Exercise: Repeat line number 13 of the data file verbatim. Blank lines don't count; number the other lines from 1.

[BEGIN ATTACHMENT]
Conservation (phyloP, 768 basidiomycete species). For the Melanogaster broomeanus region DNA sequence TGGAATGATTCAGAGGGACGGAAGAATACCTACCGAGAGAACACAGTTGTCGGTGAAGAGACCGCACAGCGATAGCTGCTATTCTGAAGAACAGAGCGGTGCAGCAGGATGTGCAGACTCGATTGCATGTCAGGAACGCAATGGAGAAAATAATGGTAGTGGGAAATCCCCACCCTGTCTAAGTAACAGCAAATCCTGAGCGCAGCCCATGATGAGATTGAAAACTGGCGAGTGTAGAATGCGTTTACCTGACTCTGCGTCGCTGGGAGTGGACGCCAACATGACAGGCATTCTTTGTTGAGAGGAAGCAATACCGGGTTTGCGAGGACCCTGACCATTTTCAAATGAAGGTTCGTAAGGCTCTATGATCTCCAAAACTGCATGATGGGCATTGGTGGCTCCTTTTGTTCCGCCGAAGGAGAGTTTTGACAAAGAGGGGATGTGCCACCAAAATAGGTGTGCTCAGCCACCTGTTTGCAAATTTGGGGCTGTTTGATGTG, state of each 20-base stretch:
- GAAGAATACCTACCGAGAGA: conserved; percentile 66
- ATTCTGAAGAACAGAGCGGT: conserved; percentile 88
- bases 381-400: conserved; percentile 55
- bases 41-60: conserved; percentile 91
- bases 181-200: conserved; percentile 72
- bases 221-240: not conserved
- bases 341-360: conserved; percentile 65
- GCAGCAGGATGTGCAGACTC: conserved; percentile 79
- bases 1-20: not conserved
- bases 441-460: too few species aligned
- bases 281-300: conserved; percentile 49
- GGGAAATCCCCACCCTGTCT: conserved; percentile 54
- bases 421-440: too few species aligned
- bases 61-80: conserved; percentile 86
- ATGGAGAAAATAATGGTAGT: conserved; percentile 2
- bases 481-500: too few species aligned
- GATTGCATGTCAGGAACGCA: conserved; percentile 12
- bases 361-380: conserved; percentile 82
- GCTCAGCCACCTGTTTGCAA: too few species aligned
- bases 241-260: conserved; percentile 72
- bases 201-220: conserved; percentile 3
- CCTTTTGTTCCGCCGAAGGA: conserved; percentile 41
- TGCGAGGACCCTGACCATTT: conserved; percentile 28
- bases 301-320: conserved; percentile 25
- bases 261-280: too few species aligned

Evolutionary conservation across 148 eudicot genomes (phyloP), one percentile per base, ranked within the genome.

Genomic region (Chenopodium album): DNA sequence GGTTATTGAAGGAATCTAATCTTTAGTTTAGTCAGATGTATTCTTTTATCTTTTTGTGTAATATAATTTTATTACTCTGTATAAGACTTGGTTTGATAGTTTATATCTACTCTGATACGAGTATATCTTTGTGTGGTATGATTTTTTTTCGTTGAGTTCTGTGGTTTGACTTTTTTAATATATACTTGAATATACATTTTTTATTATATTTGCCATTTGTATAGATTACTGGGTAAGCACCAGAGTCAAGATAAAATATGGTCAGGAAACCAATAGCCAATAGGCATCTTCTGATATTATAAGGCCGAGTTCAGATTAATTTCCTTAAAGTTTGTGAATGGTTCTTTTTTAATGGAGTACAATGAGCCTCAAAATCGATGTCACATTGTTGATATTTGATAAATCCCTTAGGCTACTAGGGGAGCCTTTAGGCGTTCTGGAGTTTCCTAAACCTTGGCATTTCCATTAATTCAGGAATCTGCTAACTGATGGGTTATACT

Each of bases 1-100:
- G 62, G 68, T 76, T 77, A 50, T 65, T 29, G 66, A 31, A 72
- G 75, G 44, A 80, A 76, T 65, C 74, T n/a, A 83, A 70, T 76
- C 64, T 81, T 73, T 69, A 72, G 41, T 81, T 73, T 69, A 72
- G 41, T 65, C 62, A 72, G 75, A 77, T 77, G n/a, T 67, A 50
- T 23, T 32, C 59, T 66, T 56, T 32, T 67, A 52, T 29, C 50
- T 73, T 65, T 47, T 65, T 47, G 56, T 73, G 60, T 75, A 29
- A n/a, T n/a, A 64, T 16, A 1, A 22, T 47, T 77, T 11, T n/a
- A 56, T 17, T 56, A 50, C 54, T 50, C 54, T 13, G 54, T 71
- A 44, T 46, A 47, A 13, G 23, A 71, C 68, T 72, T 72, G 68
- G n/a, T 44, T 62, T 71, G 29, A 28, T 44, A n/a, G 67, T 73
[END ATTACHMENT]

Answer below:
- GGGAAATCCCCACCCTGTCT: conserved; percentile 54